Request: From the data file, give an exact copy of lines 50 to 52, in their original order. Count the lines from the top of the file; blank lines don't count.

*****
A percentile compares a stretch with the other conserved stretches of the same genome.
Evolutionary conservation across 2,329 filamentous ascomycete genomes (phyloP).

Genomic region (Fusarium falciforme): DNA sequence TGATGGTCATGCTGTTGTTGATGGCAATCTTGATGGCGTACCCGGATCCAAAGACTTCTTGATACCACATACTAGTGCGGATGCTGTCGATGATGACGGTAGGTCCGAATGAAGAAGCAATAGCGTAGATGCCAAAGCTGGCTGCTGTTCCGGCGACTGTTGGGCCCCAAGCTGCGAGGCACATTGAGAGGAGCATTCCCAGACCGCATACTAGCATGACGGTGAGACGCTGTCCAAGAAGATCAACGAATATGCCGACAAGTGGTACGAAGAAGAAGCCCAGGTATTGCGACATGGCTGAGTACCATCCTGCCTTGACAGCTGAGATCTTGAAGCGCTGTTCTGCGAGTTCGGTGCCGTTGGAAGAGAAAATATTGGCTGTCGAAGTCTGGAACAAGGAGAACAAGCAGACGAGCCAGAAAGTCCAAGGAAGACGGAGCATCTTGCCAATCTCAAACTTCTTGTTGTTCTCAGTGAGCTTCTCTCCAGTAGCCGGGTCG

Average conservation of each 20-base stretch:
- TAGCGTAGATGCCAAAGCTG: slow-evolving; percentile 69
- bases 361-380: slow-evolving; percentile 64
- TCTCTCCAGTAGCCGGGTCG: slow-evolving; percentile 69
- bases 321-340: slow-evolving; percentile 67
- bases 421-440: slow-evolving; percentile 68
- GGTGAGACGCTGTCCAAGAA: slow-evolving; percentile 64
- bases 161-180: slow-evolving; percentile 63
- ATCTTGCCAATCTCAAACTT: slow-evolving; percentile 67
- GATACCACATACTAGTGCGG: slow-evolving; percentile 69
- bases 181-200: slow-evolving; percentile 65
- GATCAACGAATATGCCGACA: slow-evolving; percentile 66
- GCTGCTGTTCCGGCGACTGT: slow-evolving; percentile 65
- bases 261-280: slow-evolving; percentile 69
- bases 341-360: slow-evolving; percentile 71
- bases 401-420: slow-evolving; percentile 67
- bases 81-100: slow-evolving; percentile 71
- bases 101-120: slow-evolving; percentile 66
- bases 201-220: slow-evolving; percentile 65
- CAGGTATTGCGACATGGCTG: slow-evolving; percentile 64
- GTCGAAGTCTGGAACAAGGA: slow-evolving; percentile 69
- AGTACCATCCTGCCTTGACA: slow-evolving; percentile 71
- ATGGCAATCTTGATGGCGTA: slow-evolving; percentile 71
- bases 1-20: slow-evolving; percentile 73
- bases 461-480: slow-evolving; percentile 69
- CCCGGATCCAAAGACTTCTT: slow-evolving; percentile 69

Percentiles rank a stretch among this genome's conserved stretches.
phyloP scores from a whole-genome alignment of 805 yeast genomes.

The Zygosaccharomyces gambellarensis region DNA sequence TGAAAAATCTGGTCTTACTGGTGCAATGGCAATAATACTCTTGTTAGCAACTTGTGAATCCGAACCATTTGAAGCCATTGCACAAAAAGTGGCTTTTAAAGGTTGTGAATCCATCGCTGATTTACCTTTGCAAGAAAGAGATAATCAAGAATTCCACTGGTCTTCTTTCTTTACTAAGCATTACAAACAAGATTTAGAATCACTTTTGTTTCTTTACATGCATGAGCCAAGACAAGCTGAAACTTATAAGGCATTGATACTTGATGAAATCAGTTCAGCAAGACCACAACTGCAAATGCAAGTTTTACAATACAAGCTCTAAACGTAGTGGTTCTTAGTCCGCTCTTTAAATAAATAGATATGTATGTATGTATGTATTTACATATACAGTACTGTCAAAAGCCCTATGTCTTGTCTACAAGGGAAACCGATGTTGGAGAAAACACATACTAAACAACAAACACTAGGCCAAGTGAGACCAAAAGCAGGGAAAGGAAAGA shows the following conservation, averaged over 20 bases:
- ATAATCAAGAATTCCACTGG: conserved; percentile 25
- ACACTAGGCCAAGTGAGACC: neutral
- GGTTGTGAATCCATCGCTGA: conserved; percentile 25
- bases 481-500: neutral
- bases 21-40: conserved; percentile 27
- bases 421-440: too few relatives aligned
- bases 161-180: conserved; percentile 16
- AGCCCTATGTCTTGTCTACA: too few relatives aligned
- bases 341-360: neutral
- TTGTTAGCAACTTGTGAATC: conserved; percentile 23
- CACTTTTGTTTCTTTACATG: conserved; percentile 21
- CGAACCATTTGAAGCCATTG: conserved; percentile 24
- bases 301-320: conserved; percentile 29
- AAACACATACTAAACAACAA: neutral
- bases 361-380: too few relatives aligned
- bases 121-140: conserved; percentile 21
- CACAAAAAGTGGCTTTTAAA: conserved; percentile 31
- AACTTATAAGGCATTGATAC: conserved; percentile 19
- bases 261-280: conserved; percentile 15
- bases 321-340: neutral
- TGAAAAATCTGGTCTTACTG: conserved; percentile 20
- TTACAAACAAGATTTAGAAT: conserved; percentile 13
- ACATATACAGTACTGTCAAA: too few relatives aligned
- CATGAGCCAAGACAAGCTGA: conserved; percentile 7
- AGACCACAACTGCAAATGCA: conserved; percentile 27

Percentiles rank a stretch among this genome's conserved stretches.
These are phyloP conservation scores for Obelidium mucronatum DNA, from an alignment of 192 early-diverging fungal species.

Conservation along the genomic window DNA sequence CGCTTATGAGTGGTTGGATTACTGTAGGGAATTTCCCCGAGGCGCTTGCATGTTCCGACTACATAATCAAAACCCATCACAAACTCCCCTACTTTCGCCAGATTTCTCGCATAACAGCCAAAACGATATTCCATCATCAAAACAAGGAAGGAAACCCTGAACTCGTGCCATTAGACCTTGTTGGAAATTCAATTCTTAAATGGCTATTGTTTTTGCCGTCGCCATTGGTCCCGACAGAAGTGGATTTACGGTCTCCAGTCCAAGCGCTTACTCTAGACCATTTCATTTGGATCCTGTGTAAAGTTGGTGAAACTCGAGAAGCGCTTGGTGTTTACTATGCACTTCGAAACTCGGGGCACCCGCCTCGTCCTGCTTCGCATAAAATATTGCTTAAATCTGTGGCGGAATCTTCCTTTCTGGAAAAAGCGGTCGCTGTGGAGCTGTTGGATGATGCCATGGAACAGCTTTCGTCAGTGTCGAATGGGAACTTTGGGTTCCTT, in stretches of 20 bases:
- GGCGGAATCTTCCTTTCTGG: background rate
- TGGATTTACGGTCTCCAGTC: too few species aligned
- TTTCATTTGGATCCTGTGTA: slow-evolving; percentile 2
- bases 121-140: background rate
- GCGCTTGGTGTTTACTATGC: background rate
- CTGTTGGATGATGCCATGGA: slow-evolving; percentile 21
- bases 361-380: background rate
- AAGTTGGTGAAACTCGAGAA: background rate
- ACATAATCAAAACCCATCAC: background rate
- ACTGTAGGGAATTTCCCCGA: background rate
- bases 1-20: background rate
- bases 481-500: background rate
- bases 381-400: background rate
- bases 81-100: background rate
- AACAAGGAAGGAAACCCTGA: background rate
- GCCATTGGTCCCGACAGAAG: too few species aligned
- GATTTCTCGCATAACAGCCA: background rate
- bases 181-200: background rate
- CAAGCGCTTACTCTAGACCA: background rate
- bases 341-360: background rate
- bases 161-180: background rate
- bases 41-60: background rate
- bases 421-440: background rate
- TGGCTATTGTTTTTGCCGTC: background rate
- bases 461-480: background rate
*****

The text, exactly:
- AACTTATAAGGCATTGATAC: conserved; percentile 19
- bases 261-280: conserved; percentile 15
- bases 321-340: neutral